What no one told me about my oral health that really surprised me.
Until now, I had no idea how much my hormones factored into the health of my teeth and mouth as a woman. From menstruation to menopause, my hormones have wreaked havoc on my mouth and they continue to grab hold. No one told me. Not my friends, not my family, no one. I don’t think they knew. I’ve worked in healthcare for more than two decades and I’ve read many thousands of articles, papers, and health reports as part of my day-to-day job, but I didn’t know. That’s probably why these findings have come as such a big surprise to me all these years later.
Not only do I work in the dental health space, but like you – I’m also a consumer. I’ve spent a lot of time in a dental chair over the years, in part because of my failure to floss well in my youth and in part because of unlucky genes. I’m missing five adult teeth. They just never came in for whatever reason. I remember my mom saying that at least two of her adult teeth never surfaced. Fortunately for her, the gaps didn’t affect any of her front teeth like they did mine.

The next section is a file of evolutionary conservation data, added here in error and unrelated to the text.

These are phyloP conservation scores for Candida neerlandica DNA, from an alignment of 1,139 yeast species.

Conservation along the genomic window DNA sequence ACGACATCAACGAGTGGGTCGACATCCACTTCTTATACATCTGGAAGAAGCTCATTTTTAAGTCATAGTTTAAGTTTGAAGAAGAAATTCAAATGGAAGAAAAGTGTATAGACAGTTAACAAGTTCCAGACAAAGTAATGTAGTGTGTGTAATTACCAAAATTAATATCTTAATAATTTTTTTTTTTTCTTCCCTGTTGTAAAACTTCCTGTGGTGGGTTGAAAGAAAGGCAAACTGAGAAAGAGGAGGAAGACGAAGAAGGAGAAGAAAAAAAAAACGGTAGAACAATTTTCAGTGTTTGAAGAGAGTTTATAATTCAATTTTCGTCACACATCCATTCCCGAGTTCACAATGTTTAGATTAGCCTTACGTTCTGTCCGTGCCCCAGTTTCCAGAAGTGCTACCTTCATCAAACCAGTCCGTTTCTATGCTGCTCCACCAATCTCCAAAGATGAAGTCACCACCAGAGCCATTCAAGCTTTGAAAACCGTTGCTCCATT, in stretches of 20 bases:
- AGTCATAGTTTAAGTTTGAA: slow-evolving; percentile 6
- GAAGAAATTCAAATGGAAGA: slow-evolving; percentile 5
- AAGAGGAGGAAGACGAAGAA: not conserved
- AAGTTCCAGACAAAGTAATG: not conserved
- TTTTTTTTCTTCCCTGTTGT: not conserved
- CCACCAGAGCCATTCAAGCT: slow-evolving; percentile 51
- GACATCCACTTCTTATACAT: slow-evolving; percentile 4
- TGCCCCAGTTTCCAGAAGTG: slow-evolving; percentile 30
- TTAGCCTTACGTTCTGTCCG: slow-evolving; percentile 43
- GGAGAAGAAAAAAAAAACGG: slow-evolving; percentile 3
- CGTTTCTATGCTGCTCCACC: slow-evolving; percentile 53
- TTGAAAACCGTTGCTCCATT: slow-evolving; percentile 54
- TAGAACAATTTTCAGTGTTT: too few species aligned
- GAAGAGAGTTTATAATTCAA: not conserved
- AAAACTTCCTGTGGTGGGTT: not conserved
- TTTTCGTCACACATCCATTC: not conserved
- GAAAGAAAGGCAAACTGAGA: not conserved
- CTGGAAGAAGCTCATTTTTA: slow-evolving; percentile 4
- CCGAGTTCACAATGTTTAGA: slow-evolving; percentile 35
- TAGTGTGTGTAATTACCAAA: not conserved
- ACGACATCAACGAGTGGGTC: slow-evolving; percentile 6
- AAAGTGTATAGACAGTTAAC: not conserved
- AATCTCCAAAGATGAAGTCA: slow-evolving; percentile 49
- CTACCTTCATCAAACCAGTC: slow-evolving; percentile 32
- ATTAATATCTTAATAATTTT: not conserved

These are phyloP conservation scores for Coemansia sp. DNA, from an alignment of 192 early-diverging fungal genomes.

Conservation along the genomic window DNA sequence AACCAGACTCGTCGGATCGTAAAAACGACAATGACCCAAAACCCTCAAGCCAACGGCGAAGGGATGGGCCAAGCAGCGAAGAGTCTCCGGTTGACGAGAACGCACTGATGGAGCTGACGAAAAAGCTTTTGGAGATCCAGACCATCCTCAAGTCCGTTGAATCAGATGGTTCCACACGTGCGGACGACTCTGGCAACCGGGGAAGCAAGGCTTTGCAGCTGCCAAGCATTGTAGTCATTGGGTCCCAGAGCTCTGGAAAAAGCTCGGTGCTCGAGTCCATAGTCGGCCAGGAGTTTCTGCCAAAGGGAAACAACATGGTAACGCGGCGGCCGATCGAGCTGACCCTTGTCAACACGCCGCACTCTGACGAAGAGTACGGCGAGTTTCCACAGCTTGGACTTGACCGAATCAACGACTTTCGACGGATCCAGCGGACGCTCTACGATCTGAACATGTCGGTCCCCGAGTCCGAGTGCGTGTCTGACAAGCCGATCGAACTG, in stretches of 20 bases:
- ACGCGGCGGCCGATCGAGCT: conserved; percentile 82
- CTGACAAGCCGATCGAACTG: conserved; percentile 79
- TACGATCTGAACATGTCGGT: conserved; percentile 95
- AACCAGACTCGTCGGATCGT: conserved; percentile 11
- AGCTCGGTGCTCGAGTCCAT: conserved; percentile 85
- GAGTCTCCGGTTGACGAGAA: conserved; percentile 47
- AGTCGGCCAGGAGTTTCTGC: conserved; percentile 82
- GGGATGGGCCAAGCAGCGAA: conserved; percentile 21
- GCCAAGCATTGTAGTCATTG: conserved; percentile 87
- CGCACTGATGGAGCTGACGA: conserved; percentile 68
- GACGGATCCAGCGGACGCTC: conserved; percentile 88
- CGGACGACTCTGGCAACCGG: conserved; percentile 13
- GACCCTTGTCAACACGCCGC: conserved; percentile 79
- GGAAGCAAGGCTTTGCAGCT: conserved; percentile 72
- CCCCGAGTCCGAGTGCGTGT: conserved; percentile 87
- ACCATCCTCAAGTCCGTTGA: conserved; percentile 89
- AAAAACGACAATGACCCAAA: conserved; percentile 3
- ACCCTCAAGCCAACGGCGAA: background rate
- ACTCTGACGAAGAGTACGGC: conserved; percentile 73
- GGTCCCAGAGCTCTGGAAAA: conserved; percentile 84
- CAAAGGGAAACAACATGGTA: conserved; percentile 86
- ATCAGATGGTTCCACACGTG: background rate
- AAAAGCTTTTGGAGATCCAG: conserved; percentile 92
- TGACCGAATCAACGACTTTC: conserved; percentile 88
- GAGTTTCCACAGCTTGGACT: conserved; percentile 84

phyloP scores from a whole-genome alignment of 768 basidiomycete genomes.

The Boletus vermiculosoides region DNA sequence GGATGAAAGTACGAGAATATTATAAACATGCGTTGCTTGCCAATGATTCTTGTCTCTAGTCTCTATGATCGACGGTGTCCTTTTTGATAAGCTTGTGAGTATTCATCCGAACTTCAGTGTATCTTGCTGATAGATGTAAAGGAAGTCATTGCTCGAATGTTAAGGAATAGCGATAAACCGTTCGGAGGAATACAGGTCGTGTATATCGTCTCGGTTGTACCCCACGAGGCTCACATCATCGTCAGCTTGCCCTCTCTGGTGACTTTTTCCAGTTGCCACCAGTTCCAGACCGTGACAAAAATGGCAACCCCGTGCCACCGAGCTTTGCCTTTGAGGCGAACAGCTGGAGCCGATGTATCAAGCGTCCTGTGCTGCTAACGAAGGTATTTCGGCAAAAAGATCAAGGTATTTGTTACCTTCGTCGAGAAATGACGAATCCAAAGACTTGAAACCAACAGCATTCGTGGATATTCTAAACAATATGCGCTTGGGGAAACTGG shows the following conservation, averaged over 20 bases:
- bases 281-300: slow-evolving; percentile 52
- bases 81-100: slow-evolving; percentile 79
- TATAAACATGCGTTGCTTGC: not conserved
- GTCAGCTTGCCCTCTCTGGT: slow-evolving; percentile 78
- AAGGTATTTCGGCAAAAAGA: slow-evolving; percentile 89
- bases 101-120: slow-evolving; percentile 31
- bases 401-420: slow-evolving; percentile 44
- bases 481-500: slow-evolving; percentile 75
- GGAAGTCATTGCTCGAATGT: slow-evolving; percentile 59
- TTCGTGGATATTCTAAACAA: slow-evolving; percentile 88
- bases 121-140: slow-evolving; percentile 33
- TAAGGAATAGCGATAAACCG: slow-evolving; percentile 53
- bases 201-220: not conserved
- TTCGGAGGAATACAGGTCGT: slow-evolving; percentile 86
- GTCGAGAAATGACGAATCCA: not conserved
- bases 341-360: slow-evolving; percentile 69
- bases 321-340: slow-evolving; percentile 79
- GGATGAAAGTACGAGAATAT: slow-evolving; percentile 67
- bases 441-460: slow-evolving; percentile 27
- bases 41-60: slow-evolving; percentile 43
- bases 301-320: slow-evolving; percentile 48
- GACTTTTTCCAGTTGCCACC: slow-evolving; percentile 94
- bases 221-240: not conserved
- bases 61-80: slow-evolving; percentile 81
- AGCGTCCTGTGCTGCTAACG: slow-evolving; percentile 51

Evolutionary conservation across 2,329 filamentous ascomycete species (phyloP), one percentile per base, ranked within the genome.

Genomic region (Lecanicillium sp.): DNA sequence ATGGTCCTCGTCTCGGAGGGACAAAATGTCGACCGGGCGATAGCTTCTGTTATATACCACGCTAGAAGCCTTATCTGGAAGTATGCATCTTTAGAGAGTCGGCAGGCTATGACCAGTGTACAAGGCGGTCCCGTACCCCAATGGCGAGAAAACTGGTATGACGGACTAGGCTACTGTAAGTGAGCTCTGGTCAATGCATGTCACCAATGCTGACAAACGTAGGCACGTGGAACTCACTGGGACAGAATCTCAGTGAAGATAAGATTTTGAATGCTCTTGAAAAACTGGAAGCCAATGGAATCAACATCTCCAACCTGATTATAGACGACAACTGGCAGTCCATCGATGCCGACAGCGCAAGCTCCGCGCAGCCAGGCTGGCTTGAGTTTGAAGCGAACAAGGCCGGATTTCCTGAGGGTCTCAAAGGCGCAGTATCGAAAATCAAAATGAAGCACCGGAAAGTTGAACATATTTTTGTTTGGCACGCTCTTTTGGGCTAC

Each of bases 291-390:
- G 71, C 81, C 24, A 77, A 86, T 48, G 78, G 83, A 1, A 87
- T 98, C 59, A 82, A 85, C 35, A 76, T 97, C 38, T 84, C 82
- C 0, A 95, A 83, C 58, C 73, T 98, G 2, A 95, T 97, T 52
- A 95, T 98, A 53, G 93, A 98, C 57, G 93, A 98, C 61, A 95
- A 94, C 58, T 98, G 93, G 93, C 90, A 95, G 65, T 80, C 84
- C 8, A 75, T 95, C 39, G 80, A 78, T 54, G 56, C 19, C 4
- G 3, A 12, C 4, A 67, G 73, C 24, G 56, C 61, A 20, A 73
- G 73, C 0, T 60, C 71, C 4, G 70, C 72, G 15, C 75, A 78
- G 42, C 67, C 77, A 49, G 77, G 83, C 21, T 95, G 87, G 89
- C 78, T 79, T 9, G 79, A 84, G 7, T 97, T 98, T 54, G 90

A few weeks ago, I met with my dental team to talk about replacing an old bridge – a casualty of my many missing teeth. It’s standard to take a bunch of photos of the mouth before doing any work, so we did. I’ve seen my teeth up close, from every single angle. Among the damage, the pictures showed that I’ve been grinding my teeth. It didn’t surprise me because I have teenagers, a father in failing health, and this time in my life has been particularly stressful. I did a sleep study through my dentist’s office to learn more. It opened the door to another health mystery that I’m still in the process of trying to figure out. Although the findings made me take a harder look at research on Women’s Oral Health for myself, what I found was far more interesting than the answers to my own health questions.
Watch the video here to learn a few surprising facts about women’s oral health.
Benevis, Content Lead